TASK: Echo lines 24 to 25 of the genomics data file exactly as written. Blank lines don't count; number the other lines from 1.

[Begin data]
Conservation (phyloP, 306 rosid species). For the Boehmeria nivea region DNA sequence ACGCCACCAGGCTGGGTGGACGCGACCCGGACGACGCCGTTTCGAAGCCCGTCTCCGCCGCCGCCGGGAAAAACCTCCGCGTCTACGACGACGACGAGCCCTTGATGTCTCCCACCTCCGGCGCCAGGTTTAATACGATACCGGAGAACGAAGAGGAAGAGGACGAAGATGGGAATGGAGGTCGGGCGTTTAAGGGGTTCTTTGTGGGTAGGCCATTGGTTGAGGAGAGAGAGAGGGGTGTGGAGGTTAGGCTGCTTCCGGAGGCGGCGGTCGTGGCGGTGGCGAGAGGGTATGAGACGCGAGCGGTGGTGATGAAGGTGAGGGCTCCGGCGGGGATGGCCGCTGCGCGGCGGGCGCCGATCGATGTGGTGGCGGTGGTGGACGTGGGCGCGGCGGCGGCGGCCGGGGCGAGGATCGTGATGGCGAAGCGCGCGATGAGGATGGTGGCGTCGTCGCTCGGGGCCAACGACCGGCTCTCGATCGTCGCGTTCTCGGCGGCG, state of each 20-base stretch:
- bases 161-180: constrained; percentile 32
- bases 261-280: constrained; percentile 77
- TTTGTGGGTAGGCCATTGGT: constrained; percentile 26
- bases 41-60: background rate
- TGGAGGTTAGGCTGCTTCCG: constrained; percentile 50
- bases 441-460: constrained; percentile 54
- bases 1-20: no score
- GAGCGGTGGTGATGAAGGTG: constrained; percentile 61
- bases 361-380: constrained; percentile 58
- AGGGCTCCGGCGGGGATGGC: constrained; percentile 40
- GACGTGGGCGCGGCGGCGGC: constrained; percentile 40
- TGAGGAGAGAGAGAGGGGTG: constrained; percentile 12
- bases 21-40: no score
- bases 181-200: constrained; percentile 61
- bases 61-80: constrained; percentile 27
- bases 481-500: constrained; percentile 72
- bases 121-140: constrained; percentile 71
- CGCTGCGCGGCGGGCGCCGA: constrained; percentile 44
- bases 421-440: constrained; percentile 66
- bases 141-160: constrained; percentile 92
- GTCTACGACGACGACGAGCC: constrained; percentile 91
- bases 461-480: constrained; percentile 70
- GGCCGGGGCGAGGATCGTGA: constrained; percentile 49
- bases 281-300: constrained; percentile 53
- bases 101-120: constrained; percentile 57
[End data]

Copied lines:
- GGCCGGGGCGAGGATCGTGA: constrained; percentile 49
- bases 281-300: constrained; percentile 53